After being charged as adults for first-degree homicide, Weier was sentenced to 25 years in a mental hospital, while Geyser, who did the actual stabbing, received a much stiffer sentence.
Matthew Tinling: The ‘Saw’ Murderer
In 2013, Matthew Tinling, 25, was sentenced to at least 30 years behind bars for the torture and murder of Richard Hamilton, a 45-year-old former soldier who lived at a homeless shelter with Tinling.
According to news reports, Tinling stabbed Hamilton 17 times and tried to sever his spinal cord in an approximation of a scene from the grisly torture-porn horror film Saw VI, where the villain, Jigsaw, has his victims perform gruesome “tests” that often lead to their death (or the deaths of others). Police who arrived on the scene reportedly found a copy of the DVD in Tinling’s room.
The motive of the murder? To steal Hamilton’s PIN in order to buy drugs; Hamilton purportedly received biweekly $300 disability payments.
That Tinling was a possible drug addict isn’t surprising for Hoffin, who notes, “In a lot of the cases where killers imitate films in this way, there are elements of mental-health and drug problems; I [don’t] personally believe that someone would watch a violent movie and be tempted to [simply] copy it; there is a deeper pathology involved.”
Nathaniel White: ‘RoboCop’ Murders
African-American serial killer Nathaniel White first claimed it was voices in his head that drove him to kill, but he later changed his story, blaming the movie RoboCop 2 for giving him the idea for at least one of the slayings.
“I did exactly what I saw in the movie,” White said, according to The New York Times. All in all, White, a 32-year-old ex-con with a long, violent criminal history, confessed to murdering six women in upstate New York. His first killing was in 1991, after he had been convicted of abducting a teenage girl. He was still awaiting his sentence at the time of that murder. The other murders happened between 1991 and 1992.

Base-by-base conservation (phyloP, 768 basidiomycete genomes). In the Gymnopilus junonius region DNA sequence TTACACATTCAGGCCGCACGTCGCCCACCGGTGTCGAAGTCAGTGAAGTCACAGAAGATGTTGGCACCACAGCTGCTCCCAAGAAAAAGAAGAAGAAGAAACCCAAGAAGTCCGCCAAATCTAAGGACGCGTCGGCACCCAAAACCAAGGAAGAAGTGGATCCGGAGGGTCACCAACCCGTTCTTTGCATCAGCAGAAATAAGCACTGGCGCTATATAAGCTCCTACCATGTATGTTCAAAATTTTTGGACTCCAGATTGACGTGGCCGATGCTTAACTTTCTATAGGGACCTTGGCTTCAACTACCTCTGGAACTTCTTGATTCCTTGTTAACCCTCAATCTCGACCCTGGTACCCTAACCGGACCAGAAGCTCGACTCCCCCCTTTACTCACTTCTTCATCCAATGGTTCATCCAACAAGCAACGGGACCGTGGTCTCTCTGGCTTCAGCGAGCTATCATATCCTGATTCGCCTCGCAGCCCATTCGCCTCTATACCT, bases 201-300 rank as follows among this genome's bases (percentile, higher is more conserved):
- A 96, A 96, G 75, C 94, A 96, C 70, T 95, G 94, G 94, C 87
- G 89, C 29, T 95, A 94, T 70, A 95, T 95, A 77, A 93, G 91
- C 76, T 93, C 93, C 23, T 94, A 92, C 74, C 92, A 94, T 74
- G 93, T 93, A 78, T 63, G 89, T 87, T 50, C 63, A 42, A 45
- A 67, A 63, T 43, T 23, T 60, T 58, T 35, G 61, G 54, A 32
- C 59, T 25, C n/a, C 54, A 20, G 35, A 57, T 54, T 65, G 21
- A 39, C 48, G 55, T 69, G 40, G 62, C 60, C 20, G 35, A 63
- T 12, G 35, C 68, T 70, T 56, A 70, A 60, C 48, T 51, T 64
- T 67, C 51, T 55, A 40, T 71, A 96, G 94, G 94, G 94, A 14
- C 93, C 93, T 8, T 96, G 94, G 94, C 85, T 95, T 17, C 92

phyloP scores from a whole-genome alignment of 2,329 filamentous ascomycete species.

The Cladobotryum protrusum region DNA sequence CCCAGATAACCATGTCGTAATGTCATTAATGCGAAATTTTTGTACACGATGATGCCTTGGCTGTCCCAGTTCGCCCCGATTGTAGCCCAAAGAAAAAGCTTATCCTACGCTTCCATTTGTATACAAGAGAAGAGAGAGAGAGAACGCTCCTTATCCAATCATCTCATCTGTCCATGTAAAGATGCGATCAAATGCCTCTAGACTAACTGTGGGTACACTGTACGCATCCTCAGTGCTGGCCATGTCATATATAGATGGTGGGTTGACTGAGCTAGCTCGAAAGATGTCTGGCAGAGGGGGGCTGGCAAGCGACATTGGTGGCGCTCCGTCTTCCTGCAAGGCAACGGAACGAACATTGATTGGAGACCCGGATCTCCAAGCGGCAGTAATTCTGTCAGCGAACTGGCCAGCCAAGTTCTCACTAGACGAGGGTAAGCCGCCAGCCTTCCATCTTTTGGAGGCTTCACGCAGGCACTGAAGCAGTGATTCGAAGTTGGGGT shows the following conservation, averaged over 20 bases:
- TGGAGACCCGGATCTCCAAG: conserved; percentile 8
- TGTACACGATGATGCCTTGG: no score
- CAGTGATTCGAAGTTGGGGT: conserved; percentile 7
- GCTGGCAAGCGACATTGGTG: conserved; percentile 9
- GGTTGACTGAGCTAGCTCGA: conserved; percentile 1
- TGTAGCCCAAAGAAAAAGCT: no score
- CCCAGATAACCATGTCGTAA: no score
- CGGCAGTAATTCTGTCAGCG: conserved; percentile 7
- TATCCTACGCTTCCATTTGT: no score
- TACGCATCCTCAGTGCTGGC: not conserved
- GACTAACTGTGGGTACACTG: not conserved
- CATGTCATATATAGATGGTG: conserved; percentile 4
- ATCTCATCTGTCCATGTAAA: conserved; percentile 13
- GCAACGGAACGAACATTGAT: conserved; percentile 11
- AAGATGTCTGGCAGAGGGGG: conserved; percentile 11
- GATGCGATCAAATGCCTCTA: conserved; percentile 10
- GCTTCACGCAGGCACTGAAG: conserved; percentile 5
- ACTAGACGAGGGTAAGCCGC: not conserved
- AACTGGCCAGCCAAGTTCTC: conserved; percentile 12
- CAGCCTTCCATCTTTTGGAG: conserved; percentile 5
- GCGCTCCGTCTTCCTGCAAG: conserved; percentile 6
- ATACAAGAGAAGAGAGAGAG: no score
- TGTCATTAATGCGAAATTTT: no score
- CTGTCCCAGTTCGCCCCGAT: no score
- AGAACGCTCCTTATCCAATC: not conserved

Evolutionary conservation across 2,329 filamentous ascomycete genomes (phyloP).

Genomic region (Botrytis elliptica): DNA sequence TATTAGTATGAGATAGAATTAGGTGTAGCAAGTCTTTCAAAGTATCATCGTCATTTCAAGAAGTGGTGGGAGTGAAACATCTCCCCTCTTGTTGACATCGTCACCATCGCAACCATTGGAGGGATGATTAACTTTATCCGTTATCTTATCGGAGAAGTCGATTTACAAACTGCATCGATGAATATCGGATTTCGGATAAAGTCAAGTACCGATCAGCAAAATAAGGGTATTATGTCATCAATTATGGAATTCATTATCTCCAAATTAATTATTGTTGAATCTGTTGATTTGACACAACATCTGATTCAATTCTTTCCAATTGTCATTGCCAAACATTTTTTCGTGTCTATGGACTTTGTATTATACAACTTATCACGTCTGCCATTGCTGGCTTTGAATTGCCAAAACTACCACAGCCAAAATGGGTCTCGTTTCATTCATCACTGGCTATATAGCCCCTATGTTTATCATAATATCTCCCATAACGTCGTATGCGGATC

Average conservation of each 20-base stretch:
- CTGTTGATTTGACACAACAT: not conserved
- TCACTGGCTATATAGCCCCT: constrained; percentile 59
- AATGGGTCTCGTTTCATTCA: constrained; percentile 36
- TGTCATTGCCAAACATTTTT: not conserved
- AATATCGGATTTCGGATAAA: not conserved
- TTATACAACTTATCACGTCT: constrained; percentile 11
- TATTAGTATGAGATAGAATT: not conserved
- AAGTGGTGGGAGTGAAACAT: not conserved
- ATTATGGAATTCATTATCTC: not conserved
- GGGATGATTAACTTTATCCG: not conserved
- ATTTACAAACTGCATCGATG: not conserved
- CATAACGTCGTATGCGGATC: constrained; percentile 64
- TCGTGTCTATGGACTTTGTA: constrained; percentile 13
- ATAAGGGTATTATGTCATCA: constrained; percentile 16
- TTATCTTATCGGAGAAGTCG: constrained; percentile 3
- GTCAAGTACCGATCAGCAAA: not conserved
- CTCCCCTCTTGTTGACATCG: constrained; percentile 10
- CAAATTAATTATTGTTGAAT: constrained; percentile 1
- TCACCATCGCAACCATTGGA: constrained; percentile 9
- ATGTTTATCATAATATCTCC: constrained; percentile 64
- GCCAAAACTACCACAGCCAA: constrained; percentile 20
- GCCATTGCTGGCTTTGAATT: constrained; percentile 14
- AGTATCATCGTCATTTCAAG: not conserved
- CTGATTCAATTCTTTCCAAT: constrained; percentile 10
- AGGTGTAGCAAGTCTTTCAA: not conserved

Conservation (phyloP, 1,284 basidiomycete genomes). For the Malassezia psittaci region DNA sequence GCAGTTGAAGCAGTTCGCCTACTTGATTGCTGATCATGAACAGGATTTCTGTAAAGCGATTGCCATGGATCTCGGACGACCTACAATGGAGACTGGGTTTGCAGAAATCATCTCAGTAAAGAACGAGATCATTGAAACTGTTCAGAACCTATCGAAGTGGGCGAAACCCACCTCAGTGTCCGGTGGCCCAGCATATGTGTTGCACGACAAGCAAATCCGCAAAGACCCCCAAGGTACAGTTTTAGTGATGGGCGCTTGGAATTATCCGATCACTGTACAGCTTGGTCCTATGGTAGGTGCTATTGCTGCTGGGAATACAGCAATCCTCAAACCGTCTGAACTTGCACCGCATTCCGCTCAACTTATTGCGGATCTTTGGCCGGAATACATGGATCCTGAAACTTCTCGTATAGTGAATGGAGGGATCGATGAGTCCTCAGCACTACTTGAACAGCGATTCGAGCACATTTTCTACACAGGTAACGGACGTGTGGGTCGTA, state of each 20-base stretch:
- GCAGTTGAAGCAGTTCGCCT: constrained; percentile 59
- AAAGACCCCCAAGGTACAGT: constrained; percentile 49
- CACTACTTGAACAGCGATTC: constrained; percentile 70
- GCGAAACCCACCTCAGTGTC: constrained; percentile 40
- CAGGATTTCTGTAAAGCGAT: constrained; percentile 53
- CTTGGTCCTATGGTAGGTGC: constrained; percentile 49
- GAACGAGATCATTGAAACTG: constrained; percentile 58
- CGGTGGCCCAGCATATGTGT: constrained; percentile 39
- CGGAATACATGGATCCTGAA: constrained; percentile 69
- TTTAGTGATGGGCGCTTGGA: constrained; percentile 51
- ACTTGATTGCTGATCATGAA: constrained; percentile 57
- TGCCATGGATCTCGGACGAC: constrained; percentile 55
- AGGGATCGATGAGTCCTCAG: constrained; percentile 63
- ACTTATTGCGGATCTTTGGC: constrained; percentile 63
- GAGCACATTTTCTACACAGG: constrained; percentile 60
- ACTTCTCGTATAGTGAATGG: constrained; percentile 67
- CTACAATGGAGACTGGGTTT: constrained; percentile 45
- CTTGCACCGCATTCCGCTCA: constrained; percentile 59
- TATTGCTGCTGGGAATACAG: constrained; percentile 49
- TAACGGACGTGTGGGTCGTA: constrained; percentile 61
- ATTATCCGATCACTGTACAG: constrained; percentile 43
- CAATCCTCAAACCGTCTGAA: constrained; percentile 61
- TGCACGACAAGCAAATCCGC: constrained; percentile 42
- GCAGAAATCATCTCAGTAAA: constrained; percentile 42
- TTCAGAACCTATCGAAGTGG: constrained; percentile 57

“The first girl I killed was from a ‘RoboCop’ movie,” he told police. “I seen him cut somebody’s throat, then take the knife and slit down the chest to the stomach and left the body in a certain position. With the first person I killed I did exactly what I saw in the movie.”
White’s longtime girlfriend said he had been drinking more before the murder and noted that he sometimes grew violent when drunk, but not to the extent of the brutality exacted on the women he murdered.
At trial, White pleaded not guilty by reason of insanity, but was sentenced to 150 years in prison.
Jon Venables & Robert Thompson: ‘Child’s Play 3’
The 1993 murder of 2-year-old James Bulger in Bootle, England, near Liverpool, triggered a countrywide panic after it was alleged that the killers, two 10-year-old boys named Jon Venables and Robert Thompson, may have been imitating a scene from the horror franchise Child’s Play.
In February 1993, Venables and Thompson led Bulger away from his mother at a shopping center. (She had turned away for just a moment.) Witnesses reportedly saw the older children drag the crying child through the city streets; eventually they led him to some train tracks, beat him to death with bricks, and splashed paint on him. Bulger’s body was severed into two pieces by an oncoming train; the boys had left him there so their crime would look like an accident.
The possible link to Child’s Play 3 and its demonic-doll villain, Chucky, wasn’t well-established, though one of the boy’s fathers had reportedly rented the film before the murder. “It isn’t known if the boys watched it or remembered the content of the film. However, there was enough of a controversy to implement new levels of controls and attention [to] ‘video nasties,'” says Hoffin.
Both boys served eight years for the murder, then were released with anonymity under “new identities,” according to The Guardian. However, on February 7, 2018, Venables was sentenced anew to 40 months in prison for possessing large quantities of child porn.
— Laura Barcella